SteelSeries’ multi-platform Arctis Nova Pro Wireless headset is nearly $70 off

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SteelSeries’ multi-platform Arctis Nova Pro Wireless headset is nearly $70 off

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When I can’t crank up the volume and bass on my Dolby Atmos system while gaming, I rely on the SteelSeries Arctis Nova Pro Wireless to inject immersive, crisp, and well-balanced audio directly into my eardrums. I own the Xbox version and would still happily buy it for $350 if I needed a replacement. Lucky for you, the version designed to work with the PS5 and PC is nearly matching its all-time low at Amazon and Best Buy, where you can grab it for about $281 ($70 off). The Xbox version is also on sale for $299.99 ($50 off) at Best Buy.

I’ve found the Arctis Nova Pro Wireless to be well worth the money. In addition to a comfortable ski band design and satisfying 40mm drivers, the headset connects to a base station with line-in and two USB ports for use with a PC and the Nintendo Switch. It also has an OLED display with a dial that makes it easy to manage audio levels, chat mix, and customize the 10-band equalizer. You can make these adjustments using the buttons and wheels on the headset itself, too.

The retractable microphone sits flush when you don’t need it, which contributes to a sleek design that makes it ideal for outdoor wear. It also supports Bluetooth, along with noise cancellation and a helpful transparency mode. My favorite feature, however, is the integrated charging bay for the spare battery, which lets you swap batteries mid-game. So far, I haven’t experienced any of the issues that plagued its predecessor, so I wouldn’t hesitate to check it out if you’ve been waiting on the sidelines to hear about its long-term performance.

By almost every metric we can think of, the Apple Vision Pro is a classic experimental product meant to delight wealthy tech heads and early adopters. That’s why we’re a little surprised to see that the first-gen mixed reality headset has popped up with its first discount at Woot, which is offering it for $3,299 ($200 off) with a one-year Apple warranty for at least the next month (or until stock is depleted).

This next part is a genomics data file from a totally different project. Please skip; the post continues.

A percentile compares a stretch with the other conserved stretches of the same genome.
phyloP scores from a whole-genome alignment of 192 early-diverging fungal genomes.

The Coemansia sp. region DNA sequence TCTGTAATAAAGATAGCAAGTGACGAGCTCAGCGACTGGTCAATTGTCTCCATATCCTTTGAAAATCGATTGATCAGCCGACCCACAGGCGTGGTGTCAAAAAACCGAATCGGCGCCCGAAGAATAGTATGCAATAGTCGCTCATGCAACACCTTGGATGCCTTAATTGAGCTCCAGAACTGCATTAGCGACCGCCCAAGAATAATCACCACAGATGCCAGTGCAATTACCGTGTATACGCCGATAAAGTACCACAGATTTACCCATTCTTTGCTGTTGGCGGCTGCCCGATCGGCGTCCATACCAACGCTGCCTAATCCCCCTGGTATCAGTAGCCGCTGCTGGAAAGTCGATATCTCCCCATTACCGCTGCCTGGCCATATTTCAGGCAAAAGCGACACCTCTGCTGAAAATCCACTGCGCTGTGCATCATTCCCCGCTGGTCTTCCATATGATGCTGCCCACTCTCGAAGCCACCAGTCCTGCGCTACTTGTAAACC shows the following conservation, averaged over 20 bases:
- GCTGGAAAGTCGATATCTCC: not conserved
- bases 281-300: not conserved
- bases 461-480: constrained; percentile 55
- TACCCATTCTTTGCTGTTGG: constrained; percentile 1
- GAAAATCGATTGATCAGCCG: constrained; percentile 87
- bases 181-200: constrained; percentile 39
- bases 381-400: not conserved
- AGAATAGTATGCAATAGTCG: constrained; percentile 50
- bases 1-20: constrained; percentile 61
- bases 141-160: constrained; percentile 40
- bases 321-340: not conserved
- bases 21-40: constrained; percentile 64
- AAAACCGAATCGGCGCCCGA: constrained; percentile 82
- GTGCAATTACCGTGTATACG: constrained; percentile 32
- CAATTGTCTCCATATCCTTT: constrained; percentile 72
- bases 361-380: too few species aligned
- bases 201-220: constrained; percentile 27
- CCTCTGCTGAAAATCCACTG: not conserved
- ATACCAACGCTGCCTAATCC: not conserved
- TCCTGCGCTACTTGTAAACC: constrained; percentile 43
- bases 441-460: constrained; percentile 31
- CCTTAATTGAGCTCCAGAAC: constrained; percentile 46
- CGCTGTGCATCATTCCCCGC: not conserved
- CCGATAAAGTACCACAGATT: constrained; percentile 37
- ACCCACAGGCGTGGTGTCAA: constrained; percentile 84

There’s a catch here — you can’t order a custom fitting, as each Vision Pro ships with the same 21W light seal size and small Solo Knit and Dual Loop headbands. While a misfit wouldn’t render the device useless, it could make it so uncomfortable to wear that you might not enjoy using it. And if you end up needing a custom fit, you’ll need to pony up another $199 for the light seal and $99 for each of the headbands, effectively canceling out your savings. We’d recommend getting fitted in person at your local Apple Store before making a decision. (You can also take your own measurements using the Apple Store app on any iPhone or iPad with Face ID, but the results may not be as accurate.)

Whether the Apple Vision Pro is worth that much even with the slight discount is another matter entirely. We can say for sure that it’s a fun and exciting preview of the future for what some have coined “spatial computing,” but there are still many wrinkles that need ironing out, including its weight, an unwieldy external battery, and inconsistent hand tracking. You’ll only reach its best potential if you’re a resident of Apple’s walled garden, too. Unless you’re running around with a bag full of greenbacks, you should check out The Verge’s full video review and multiple others around the web before going all in.

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